We compared commercial and custom-made inversion routines to calculate the particle number size distributions from the measured electrical mobility distribution. All inversion routines are comparable within few per cent uncertainty for a given set of raw data.
Furthermore, this work summarizes the results from several instrument intercomparison workshops conducted within the European infrastructure project EUSAAR (European Supersites for Atmospheric Aerosol Research) and ACTRIS (Aerosols, Clouds, and Trace gases Research InfraStructure Network) to determine present uncertainties especially of custom-built mobility particle size spectrometers. Under controlled laboratory conditions, the particle number size distributions from 20 to 200 nm determined by mobility particle size spectrometers of different design are within an uncertainty range of around ±10% after correcting internal particle losses, while below and above this size range the discrepancies increased. For particles larger than 200 nm, the uncertainty range increased to 30%, which could not be explained. The network reference mobility spectrometers with identical design agreed within ±4% in the peak particle number concentration when all settings were done carefully. The consistency of these reference instruments to the total particle number concentration was demonstrated to be less than 5%.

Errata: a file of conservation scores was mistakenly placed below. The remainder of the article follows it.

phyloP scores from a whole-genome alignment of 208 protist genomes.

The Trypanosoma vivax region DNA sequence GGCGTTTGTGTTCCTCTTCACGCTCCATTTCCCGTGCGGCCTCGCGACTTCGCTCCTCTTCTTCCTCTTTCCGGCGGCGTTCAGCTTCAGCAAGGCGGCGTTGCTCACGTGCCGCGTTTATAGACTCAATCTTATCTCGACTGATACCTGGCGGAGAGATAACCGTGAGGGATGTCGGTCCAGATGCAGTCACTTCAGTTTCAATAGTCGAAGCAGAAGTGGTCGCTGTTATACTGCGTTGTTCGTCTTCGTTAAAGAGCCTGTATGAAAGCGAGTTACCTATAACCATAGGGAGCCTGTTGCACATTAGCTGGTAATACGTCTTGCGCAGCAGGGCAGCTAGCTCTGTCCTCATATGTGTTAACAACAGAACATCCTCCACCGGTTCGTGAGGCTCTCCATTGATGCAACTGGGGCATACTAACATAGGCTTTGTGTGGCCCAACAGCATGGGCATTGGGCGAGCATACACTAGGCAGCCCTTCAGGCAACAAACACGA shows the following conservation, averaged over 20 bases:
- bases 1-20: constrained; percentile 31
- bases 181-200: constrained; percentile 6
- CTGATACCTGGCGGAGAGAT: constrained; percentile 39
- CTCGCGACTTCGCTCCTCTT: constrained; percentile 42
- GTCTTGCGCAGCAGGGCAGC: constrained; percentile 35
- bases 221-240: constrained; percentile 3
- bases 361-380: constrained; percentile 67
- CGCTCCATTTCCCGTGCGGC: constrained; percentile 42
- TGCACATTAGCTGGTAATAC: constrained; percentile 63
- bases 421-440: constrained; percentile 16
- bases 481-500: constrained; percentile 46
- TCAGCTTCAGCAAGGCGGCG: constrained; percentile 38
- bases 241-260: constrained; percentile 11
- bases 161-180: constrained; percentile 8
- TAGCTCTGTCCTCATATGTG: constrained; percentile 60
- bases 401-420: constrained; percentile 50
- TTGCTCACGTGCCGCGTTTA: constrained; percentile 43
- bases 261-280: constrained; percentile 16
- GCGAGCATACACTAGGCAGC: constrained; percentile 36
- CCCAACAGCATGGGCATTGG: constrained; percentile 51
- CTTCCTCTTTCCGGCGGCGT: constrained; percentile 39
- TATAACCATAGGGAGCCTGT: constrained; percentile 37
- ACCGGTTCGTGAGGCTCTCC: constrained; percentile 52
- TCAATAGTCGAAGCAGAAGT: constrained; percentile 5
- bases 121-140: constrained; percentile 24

Additionally, a new data structure for particle number size distributions was introduced to store and disseminate the data at EMEP (European Monitoring and Evaluation Program). This structure contains three levels: raw data, processed data, and final particle size distributions. Importantly, we recommend reporting raw measurements including all relevant instrument parameters as well as a complete documentation on all data transformation and correction steps. These technical and data structure standards aim to enhance the quality of long-term size distribution measurements, their comparability between different networks and sites, and their transparency and traceability back to raw data.